Entrepreneur gives pounds 25m to educate the poor

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The Independent Online
A MILLIONAIRE entrepreneur is giving pounds 25m to pay for places at leading independent schools for bright pupils from poor backgrounds.

Peter Ogden, who announced the scheme yesterday, will pay for up to four pupils a year to attend some of Britain's most famous fee-paying schools, including Manchester Grammar and Westminster School in London.

Bursaries will be means-tested but he is prepared to pay for the pupils' entire education from the age of 11 until they leave school out of funds in the Ogden Trust, which was set up with money made from the Computacenter company he co-founded.

The 10 schools selected for the scheme will be increased to 40 if the project, which is confined to children attending state primary schools, is successful.

Mr Ogden, 52, said yesterday: "I believe there is not much point in dying wealthy and leaving the problem to another generation.

"You have to solve the problem in your lifetime and this gives you the wonderful opportunity to give money away to charitable causes. I chose education because it is so fundamental to the development of an individual and I have the pleasure of giving away pounds 25m to support this."

His decision to fund independent school places comes as the Government phases out the pounds 130m-a-year assisted places scheme, which subsidised bright pupils from poor homes at private schools. The money is being spent on reducing infant class sizes.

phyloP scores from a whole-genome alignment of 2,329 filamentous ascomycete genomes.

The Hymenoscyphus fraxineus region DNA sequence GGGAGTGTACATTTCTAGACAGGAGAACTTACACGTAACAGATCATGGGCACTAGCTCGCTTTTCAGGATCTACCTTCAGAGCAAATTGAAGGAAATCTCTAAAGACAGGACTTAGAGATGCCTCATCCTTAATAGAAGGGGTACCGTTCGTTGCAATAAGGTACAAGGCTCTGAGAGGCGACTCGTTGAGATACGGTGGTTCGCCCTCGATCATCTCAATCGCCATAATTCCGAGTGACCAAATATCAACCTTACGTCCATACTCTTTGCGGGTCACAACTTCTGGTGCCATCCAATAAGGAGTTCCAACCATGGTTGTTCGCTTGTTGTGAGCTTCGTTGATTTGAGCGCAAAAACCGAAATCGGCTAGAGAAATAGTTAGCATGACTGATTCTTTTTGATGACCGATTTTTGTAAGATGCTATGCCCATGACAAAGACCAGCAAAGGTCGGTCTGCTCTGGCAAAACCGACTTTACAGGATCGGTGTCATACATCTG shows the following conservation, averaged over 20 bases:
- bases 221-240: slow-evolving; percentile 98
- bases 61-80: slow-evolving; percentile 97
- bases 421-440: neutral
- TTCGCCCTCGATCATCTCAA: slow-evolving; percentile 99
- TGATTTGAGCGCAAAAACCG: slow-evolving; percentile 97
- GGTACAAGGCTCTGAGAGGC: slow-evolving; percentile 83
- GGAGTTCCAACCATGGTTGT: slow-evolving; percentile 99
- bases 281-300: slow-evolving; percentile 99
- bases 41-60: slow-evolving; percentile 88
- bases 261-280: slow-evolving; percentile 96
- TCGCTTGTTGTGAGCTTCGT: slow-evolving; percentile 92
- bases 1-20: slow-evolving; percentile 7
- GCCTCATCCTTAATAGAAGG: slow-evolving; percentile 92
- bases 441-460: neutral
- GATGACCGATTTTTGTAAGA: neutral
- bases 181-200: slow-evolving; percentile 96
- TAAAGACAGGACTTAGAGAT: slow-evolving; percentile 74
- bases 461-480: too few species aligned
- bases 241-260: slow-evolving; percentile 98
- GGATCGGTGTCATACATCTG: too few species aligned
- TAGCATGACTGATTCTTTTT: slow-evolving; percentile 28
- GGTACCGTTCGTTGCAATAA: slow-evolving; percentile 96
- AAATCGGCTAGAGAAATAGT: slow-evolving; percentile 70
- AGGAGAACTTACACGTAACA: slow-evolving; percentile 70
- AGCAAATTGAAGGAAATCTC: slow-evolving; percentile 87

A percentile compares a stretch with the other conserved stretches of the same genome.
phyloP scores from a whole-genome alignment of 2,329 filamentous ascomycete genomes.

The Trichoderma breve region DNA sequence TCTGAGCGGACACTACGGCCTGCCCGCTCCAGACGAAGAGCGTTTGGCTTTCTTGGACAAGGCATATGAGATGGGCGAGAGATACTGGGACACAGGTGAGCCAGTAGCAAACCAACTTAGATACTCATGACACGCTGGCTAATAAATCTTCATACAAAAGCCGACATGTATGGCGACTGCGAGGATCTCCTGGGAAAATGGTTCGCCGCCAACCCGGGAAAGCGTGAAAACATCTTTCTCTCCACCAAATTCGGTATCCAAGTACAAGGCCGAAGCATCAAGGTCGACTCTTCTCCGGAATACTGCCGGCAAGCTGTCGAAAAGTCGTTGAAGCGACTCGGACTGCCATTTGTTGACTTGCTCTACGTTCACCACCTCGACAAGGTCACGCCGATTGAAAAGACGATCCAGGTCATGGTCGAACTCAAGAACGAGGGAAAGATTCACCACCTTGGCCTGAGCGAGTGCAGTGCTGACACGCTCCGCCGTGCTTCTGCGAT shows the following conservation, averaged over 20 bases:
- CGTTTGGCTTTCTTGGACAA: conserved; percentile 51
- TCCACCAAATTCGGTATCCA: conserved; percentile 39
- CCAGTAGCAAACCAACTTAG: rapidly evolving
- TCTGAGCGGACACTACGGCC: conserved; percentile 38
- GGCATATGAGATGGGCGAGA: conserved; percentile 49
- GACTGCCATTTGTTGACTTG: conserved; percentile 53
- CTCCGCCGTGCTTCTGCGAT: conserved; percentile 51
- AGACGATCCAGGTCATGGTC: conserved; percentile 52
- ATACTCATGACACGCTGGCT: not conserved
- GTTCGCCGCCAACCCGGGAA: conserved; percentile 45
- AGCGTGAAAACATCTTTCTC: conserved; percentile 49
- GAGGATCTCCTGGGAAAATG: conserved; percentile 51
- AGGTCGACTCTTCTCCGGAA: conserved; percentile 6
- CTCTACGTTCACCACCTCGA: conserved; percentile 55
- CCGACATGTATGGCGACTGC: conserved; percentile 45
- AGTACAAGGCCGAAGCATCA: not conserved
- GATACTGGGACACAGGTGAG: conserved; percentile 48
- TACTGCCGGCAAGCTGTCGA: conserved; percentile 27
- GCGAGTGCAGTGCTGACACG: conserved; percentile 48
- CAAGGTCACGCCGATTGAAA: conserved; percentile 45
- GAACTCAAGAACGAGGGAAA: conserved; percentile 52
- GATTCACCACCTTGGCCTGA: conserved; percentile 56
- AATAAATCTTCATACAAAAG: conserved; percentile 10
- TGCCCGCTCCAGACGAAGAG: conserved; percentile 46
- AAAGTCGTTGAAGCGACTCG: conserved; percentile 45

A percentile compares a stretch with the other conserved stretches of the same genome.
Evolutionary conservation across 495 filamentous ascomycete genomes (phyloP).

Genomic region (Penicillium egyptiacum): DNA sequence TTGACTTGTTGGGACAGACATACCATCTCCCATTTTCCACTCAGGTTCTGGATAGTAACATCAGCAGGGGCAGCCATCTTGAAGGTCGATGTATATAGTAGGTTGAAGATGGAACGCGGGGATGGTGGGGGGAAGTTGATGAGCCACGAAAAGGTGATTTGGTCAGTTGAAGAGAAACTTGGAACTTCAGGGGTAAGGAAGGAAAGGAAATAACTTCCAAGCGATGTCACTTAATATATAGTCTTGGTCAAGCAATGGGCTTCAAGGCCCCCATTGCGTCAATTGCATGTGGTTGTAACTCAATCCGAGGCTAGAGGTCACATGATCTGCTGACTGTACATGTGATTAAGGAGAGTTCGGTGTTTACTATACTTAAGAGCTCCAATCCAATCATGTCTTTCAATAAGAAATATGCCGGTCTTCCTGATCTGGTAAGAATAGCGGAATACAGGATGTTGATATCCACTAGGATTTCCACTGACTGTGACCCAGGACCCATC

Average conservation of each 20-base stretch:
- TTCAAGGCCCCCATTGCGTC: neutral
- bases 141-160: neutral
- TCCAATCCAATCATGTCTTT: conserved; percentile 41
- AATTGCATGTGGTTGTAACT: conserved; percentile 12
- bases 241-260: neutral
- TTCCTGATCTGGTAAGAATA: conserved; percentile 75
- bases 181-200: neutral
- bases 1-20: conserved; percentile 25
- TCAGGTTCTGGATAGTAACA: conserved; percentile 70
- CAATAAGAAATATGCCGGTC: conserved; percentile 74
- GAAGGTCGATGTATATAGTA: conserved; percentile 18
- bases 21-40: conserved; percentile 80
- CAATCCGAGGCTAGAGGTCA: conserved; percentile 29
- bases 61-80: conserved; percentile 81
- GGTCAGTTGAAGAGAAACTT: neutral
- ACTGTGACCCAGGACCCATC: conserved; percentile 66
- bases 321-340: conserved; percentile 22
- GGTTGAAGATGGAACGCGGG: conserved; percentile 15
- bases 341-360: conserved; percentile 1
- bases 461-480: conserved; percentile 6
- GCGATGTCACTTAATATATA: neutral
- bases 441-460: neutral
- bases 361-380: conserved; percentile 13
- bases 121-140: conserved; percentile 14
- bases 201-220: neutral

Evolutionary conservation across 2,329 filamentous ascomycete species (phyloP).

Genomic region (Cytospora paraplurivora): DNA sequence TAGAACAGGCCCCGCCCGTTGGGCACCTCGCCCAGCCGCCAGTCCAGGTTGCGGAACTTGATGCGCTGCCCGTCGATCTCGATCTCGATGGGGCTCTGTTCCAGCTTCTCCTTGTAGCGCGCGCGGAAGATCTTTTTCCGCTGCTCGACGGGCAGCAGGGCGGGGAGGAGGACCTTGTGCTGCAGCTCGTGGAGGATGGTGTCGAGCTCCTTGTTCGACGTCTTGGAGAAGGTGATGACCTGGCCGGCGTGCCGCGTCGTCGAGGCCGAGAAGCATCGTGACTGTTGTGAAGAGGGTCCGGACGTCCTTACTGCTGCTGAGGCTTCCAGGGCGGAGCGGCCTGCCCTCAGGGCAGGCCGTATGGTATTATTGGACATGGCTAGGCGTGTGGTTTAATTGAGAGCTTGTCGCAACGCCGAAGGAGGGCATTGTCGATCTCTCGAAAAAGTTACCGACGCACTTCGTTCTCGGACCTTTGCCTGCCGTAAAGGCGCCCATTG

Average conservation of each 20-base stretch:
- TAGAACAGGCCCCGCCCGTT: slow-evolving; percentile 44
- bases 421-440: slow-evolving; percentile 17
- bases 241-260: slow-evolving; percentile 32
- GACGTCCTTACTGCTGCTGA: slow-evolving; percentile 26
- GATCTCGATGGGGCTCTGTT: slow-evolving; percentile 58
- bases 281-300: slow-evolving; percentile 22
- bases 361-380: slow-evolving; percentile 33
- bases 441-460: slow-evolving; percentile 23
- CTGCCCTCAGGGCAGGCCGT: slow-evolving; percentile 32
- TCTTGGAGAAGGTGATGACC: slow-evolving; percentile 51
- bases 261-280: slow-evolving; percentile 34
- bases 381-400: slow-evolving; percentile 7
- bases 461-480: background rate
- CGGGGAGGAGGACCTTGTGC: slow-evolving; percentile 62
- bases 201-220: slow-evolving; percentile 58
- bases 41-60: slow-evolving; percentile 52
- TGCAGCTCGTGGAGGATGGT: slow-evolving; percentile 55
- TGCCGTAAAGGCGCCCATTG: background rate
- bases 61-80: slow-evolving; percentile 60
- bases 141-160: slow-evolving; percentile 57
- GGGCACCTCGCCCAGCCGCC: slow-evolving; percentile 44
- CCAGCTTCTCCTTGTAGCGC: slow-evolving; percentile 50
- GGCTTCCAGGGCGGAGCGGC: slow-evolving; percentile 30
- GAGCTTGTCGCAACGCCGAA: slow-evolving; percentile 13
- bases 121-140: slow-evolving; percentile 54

Another millionaire, Peter Lampl, has already agreed to buy independent school places for the less well-off. He will turn the 650-pupil Belvedere Girls' School in Liverpool into an "open access" school, with places available to children regardless of parental income.

Mr Lampl is hoping to organise a similar scheme for a boys' school.

Mr Ogden was educated at Rochdale Grammar School and Durham University where he did a PhD in Particle Physics before going to Harvard Business School. He worked as an investment banker on both sides of the Atlantic before co-founding Computacenter, a computer services company, which now has assets of pounds 1.5bn.

The 10 schools in the pilot are Leeds Grammar, Royal Grammar, Newcastle upon Tyne, Manchester Grammar, Bolton School Girls' Division, The Perse School, Cambridge, St Paul's Girls' School, London, King Edward's School, Birmingham, King Edward VI High School for Girls, Birmingham, Portsmouth Grammar and Westminster School, London.

Mr Ogden said he was in favour of selection. "I don't think our education system is going completely down the right direction if it is thinking of closing grammar schools."

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